The plastics revolution of the 1960s had a profound impact on the southern Mexico state of Oaxaca. Throughout the decade, a dramatic change occurred in the means of production employed by a segment of the indigenous Zapotec population: an industry based upon rudimentary production of grey, functional pottery transformed into the folk art now known as barro negro, or Oaxacan black pottery. As a consequence, tourism to Oaxaca blossomed.
Until the 1960s, all but one family in the village of San Bartolo Coyotepec, a few kilometers from the state capital of Oaxaca de Juárez, were producing utilitarian clay pots for sale and trade throughout the region and further beyond … just as their ancestors had been doing for a thousand years or more. Indeed, the archaeological record as unearthed during the excavation of Monte Albán lays testament.
The History of Barro Negro (black pottery) in Oaxaca
The most common pottery form in the area, known as the cántaro, had been used for carrying and storing water, mezcal, milk and other liquids, for generations. Then in the early 1950s, a humble, personable woman named Doña Rosa Real, together with her husband Juventino Nieto, by chance developed an innovation to its appearance and functionality; if the pot, before firing, was rubbed with a piece of clear quartz, and then baked for only eight or nine hours rather than the traditional 13 or 14 hours, the result would be a shiny, black cántaro, purely decorative and unable to retain liquids without discoloration and filtration.
Between the 1950s and the early 1960s, everyone else in the village continued to produce their grey functional pottery, while Doña Rosa and family toiled away with what became known as barro negro (black pottery). She developed a following of foreigners who collected Latin American folk art, including the likes of Nelson Rockefeller.
The Impact of Plastic on Pottery Production in San Bartolo Coyotepec
At the same time as Dustin Hoffman’s character in The Graduate was being extolled the importance of “plastics,” the people of San Bartolo Coyotepec were beginning to feel the adverse economic impact of those same plastic bowls and bottles. These new containers were colorful, break resistant, and cheap. The market fell out of the traditional cántaro industry. Doña Rosa’s family thrived, because at the same time, tourism was increasing due to:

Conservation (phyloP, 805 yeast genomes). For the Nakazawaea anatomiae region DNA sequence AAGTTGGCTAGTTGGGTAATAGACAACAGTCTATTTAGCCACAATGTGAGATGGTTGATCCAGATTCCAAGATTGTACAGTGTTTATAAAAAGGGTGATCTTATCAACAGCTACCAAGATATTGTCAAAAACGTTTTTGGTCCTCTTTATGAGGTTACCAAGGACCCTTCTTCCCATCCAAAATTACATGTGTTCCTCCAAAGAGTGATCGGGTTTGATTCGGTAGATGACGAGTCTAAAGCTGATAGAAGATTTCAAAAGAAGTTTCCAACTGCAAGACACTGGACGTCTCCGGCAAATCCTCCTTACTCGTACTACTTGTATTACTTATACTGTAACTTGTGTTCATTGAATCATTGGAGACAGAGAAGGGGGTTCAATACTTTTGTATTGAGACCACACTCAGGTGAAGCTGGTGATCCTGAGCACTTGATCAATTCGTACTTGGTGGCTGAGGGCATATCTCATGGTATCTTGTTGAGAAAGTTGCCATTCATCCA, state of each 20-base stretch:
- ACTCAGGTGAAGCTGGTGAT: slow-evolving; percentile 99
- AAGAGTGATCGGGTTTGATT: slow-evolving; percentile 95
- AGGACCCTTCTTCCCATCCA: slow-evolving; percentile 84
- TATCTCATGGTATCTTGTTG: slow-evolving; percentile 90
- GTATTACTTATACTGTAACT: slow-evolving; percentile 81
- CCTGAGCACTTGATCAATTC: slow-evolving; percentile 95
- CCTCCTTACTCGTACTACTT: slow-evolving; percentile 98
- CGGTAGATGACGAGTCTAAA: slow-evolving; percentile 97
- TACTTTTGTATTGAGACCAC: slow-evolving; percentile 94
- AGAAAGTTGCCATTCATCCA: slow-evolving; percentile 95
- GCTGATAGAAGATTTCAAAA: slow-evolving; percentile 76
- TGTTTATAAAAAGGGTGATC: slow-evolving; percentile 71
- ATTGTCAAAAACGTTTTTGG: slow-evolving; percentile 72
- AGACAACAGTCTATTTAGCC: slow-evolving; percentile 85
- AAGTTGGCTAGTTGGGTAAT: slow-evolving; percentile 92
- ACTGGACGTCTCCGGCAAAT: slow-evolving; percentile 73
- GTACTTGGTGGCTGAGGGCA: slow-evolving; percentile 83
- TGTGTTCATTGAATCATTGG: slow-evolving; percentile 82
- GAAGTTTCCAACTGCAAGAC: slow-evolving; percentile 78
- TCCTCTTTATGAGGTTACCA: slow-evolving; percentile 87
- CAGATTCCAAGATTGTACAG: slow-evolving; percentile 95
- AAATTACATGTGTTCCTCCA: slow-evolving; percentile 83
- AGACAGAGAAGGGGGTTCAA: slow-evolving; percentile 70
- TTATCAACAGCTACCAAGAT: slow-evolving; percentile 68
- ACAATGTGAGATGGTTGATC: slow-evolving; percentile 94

- more two income families
- credit cards being mailed out to even Bar Mitzvah aged children making it easier to fly now and pay later
- hotels, travel agencies and Mexicana Airlines having created a new concept in travel to Mexico, the vacation package
- improvements to the new Pan American highway system enabling travelers to more easily reach Oaxaca, and
- the hippie movement taking notice of southern Mexico as a result of Oaxaca’s new-found notoriety as the hallucinogenic mushroom capital of the world.
Increased tourism meant that even with other villagers copying Doña Rosa’s technique, the economic fortunes of her family were not significantly adversely impacted. On the contrary, some 30+ years after Doña Rosa’s death, her family still retains a healthy market share of tourist dollars spent on barro negro.
Black Pottery, San Bartolo Coyotepec, and the Family of Doña Rosa in Modern Times
Now, nary a piece of grey, functional pottery is produced in San Bartolo Coyotepec, although there remains a very small niche market. Many craftspeople in the village do barro negro demonstrations. Some artisans such as Carlomagno Pedro Martínez and his family have elevated the art form to new heights.
Until his death in May, 2010, on a daily basis Don Valente, the son of Doña Rosa and Don Juventino, would recount the fascinating story of his parents and their innovation, while working his magic not with an electric wheel, or even a foot pedal, but rather with only two clay plates, his well-kneaded buttery clay, the most rudimentary of tools – pieces river reed and gourd, a swatch of bull hide – and the most deft of hands.
Today, three of Doña Rosa’s grandchildren, Jorge, Javier and Fernando, and their sister-in-law Rocio, keep the family tradition alive, telling the tale of their grandmother.
Indeed it’s no wonder that the walls of the workshop and gallery are adorned with photos of Doña Rosa with Rockefeller, and Don Valente alongside the likes of Jimmy Carter, an array of Mexican entertainment industry stars, prominent politicians including governors and presidents, and yes, even The Pope.